Filmmaking / Directing : Question of rights for an idea by Melissa Mars

Melissa Mars

Question of rights for an idea

First post on Stage 32 :) Hi! I am a multi-hat artist I’d say, loving being on both sides of the camera depending on the projects - acting, singing, music composing, writing, directing... As I am in development of an idea I have for a show, a question came up to my mind as far as rights: when an idea is inspired by an event that happened to someone you know, this event being now the kinda trigger point of the show I'm imagining, but the whole rest of the concept is the fruit of my imagination, I was wondering about the rights, if I need some kind of official rights? To be more specific: as a kid, I lived from far that sad event that touched someone in my family that I asked, once an adult, to describe in more details to write about it, if that was ok with her. All of it happening in conversation. Then I basically started extrapolating, and "escaping" in my own world to write a story... I'm just wondering in terms of rights, is it the type of things where we need written rights? When it's one event and not the whole story? What is the real definition and deal with rights on things like "based on a true event", or "inspired by a true event"... I tried to research it on google, but it's not clearly defined when it's a single event as opposed to an entire story... If anyone has some elements of response, I'd love to know more... Thanks

Dan MaxXx

It's a make believe business - movies. You can do whatever you want, just lawyer up first before you spent Money & years on passion projects. The end game is $$$$, a profit. Then make another movie , also known as a "career."

Martina Cook

Hi Melissa, if it’s just an event I would presume there are no “rights”, events happen everywhere, to anyone, but if you mean a specific event that someone already covered in a book/movie then that has some sort of “rights”, again if you name names it’s more likely you can be sued. I recently read about “The assassination of Gianni Versace”, Versace’s family was quite upset by the series because they claimed most of the movie/book was speculation, yet I don’t think they had any way to stop it because it’s a public story, hence there were no “rights” to it. Just make sure you don’t use real names. In case it’s really bothering you, ask an entertainment lawyer, they should be able to be more precise. Good luck! :)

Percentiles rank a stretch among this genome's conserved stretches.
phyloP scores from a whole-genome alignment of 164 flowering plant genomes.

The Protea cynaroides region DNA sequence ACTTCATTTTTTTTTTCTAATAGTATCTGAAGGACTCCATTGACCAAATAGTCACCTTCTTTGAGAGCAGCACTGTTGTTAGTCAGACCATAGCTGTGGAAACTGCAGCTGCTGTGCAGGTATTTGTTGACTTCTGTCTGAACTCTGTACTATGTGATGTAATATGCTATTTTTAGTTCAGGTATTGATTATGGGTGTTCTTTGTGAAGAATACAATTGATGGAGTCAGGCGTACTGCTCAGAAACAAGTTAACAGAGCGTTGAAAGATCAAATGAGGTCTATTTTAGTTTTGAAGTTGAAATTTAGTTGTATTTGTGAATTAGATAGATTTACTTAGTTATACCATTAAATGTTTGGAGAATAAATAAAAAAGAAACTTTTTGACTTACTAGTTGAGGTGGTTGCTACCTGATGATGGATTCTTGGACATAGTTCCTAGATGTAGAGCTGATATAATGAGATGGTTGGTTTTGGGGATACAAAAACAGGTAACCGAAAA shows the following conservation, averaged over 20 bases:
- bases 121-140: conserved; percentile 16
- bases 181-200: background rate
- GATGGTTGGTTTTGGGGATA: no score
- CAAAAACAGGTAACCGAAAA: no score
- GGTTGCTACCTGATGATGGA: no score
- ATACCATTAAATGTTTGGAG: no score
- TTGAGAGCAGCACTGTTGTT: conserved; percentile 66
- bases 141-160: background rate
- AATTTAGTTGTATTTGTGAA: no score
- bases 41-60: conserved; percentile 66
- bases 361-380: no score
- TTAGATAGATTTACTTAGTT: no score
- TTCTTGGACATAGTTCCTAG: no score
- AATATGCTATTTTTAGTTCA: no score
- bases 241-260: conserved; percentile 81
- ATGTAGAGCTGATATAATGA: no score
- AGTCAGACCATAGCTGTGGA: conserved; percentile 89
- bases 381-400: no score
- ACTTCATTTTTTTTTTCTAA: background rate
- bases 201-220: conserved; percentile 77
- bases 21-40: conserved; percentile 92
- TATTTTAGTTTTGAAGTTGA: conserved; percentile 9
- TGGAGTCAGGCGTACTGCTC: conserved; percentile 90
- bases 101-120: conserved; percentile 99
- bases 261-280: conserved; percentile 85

Shawn Speake

Hey, Melissa! Huger congrats on your first S32 Post. That's what's up!... No real names - no worries. I use components from my peoples' lives all the time. That's what we do. There's a gazillion ways to write a story. Nobody's gonna write it like you.

Melissa Mars

Thanks, everyone, that helps a lot :)

Ryan McCoy

Melissa, just to drop my $.02 into the convo, I agree with what Shawn is saying. To quote a something that’s been argued since T.S Elliot and probably centuries prior, “good artists borrow, great artists steal”. If you are one of the few great storytellers of our time, and you happen to take the story of what someone else has done and then make it your own and make it a compelling piece of writing/film, then you’ll always win in the end. Being afraid of being sued before you actually create what you say you are going to, means that you have other hurdles within yourself you need to figure out before you write/create anything. Just my honest opinion and I’m available here on Stage 32 if you would like to shoot me a message and discuss more. I wish you all the best.

Shawn Speake

I'm going for greatness so I steal all the time. Not trying to reinvent the wheel :) My writing partners hate the word so I say I got it doing 'research'.

Shadow Dragu-Mihai

the rights are yours

Mark Sonoda

The short answer is yes and no. Even if you use made up names or altered names, you could run into an issue about life rights, especially if scenes or aspects of you series actually mirror real events and people that were part of your "inspiration person's" real life. If they felt you depicted something in error or negatively, they could sue you for damages to their reputation and illegal use of their life rights. But if you want to be absolutely sure, ensure that any scene or character you create does not look, act or actually was engaged in the activities your characters are portraying in your series / film.

M L.

There's a reason every film usually has the quote at the end. "The events portrayed in this motion picture are entirely fictitious. Any resemblance to any persons living or dead is entirely coincidental and unintentional." Even in obvious cases where it goes without saying you'll still see that quote. Just add that to your credits. Oh, and check with an attorney. ;)

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